“We four schemed up of putting maximum pressure on Congress while they were voting,” Alexander said in a since-deleted video on Periscope highlighted by the Project on Government Oversight, an investigative nonprofit. The plan, he said, was to “change the hearts and the minds of Republicans who were in that body, hearing our loud roar from outside.”
After riots inside the Capitol left five people dead — and Alexander and his group were banned from Twitter this week — those three GOP lawmakers are now under increasing scrutiny over their role in aiding the right-wing activist.
In separate statements to The Washington Post, spokesmen for Biggs and Brooks denied that the congressmen had helped Alexander organize a rally on Jan. 6. Gosar did not respond to requests for comment.
“Congressman Biggs is not aware of hearing of or meeting Mr. Alexander at any point — let alone working with him to organize some part of a planned protest,” said a spokesman for Biggs.
Brooks, who spoke at the rally, said he did so in response to an invitation from the White House the day before. But the Alabama lawmaker “has no recollection of ever communicating in any way with whoever Ali Alexander is,” a statement from his office said.
Videos and posts on social media suggest links between all three Republicans and the right-wing activist.
Alexander, a felon who has also been identified in media reports as Ali Akbar, gained a large following by live-streaming monologues in which he professed his conservative views and support for Trump. Speaking to Politico Magazine in 2018, he called himself an “interpreter of energy for this period.”
In June 2019, Donald Trump Jr. retweeted Alexander’s false claim that Vice President-elect Kamala D. Harris is not an “American Black.” The following month, Alexander attended a “social media summit” at the White House, alongside a number of far-right figures who had accused companies of anti-conservative bias.
After Trump lost in November, the Daily Beast noted, Alexander positioned himself as a leading voice behind the movement to support the president’s challenge to the election results. He was labeled “a true patriot” by Gosar on Twitter, and on Dec. 19, the two both spoke at a “Stop the Steal” rally in Phoenix.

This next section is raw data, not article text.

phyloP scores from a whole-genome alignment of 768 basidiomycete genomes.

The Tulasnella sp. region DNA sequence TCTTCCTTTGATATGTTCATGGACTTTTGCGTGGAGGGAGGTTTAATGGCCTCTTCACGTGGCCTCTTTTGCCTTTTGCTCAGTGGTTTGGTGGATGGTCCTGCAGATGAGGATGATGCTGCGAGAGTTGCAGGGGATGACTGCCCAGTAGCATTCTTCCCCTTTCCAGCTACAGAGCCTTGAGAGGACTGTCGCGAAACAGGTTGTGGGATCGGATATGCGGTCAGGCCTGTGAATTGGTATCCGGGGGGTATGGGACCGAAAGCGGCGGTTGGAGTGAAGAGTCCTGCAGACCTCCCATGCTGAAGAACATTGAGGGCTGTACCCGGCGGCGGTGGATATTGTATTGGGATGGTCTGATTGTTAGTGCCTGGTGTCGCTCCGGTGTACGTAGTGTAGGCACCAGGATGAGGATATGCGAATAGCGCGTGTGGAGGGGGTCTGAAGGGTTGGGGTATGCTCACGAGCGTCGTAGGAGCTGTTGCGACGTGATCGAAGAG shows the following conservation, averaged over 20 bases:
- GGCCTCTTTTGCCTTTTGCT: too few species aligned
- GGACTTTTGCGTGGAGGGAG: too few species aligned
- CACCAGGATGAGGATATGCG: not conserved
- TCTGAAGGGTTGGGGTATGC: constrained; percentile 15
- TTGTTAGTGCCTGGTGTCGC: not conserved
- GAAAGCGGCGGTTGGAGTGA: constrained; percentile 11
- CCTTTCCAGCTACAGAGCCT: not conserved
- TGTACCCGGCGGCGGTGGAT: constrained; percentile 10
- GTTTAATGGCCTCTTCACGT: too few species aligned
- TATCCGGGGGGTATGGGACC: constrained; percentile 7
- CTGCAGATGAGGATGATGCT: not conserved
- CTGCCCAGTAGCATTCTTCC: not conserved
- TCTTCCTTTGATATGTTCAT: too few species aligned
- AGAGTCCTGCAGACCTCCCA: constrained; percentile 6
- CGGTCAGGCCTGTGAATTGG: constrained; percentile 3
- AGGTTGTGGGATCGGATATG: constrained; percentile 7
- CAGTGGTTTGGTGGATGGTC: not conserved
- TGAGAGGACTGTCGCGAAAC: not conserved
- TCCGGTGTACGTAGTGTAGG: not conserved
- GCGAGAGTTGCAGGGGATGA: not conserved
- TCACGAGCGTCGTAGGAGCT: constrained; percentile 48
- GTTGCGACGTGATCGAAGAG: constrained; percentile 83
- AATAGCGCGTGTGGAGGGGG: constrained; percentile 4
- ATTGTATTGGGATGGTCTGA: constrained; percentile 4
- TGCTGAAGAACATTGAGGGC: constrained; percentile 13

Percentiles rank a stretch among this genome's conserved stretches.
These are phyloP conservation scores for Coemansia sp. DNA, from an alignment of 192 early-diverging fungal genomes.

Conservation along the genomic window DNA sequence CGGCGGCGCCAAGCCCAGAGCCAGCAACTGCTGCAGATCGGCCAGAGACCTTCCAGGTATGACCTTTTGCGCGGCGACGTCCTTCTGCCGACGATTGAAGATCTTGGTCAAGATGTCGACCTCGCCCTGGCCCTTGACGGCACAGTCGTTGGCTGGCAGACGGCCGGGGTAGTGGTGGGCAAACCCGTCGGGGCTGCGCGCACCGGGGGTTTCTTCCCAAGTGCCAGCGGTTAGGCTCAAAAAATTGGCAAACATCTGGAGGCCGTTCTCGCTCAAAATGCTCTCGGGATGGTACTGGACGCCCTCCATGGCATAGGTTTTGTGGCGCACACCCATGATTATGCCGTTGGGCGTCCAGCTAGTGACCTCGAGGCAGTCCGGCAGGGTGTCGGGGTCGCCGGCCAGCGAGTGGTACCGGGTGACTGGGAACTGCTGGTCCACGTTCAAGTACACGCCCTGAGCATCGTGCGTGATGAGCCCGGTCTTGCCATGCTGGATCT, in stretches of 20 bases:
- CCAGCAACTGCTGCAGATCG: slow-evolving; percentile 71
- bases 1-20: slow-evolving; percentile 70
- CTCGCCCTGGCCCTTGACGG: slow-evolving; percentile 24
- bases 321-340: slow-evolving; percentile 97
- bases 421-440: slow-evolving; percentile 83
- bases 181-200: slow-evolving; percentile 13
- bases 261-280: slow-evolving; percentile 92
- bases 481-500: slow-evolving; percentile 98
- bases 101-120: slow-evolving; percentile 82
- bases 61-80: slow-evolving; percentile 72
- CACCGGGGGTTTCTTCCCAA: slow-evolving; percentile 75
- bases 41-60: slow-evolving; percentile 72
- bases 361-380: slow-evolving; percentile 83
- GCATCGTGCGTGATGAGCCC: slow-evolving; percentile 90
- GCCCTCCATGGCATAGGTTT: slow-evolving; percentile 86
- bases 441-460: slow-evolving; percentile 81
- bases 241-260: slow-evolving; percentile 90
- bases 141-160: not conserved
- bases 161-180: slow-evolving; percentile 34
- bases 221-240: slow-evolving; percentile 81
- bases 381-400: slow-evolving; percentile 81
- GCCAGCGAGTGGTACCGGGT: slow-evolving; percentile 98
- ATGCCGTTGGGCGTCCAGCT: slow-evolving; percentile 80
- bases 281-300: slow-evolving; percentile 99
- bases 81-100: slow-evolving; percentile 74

“We will not go quietly. We’ll shut down this country if we have to,” Alexander told the crowd, later leading them in a chant of “1776.”
Later on at the event, Alexander played a video message from Biggs, calling the lawmaker a “friend” and “hero.” In the recording, Biggs said he wished he could have attended the event and vowed to challenge the certification of President-elect Joe Biden’s electoral victory.
“When it comes to January 6, I will be right down there in the well of the House with my friend from Alabama representative Mo Brooks,” Biggs said in the recording. A tweet from Alexander, including the message from Biggs, was retweeted by Trump on Dec. 26.
A Biggs spokesperson told CNN that the congressman recorded the video following a request from Gosar’s staff.
By late December, Alexander said he was planning a protest outside the Capitol on Jan. 6. His event appears to be one of at least four competing rallies that had sought permits for that date. But far-right online forums indicated Trump supporters were preparing for more than just a rally — and Alexander, too, appeared to suggest protesters might do more than just wave signs.
If Democrats got in the way of an objection from congressional Republicans, “everyone can guess what me and 500,000 others will do to that building,” he wrote on Twitter in December, according to the Daily Beast. “1776 is *always* an option.”
At a rally the night before the vote, Alexander led the crowd in chanting, “Victory or death!” The following morning, Gosar tagged the activist in several tweets.
Recounting the riot in a video on Periscope over the weekend, Alexander said he wished people had not entered the U.S. Capitol or even gone on the steps. He also argued the rioters had not necessarily violated the law, even though dozens have now been charged by federal prosecutors.
In an email to The Post, Alexander said he had “remained peaceful” during the riots and claimed his earlier speeches “mentioned peace” and were being misrepresented.
“Conflating our legally, peaceful permitted events with the breach of the US Capitol building is defamatory and false,” he said. “People are being misled and then those same people are fomenting violence against me and my team.”
At around 4:30 p.m. on Wednesday — about two hours after rioters breached the Capitol — Alexander posted a video of himself overlooking the crowd outside the building, claiming the majority of protesters were peaceful and praising those who didn’t go inside.
But, he said in the video, “I don’t disavow this. I do not denounce this.”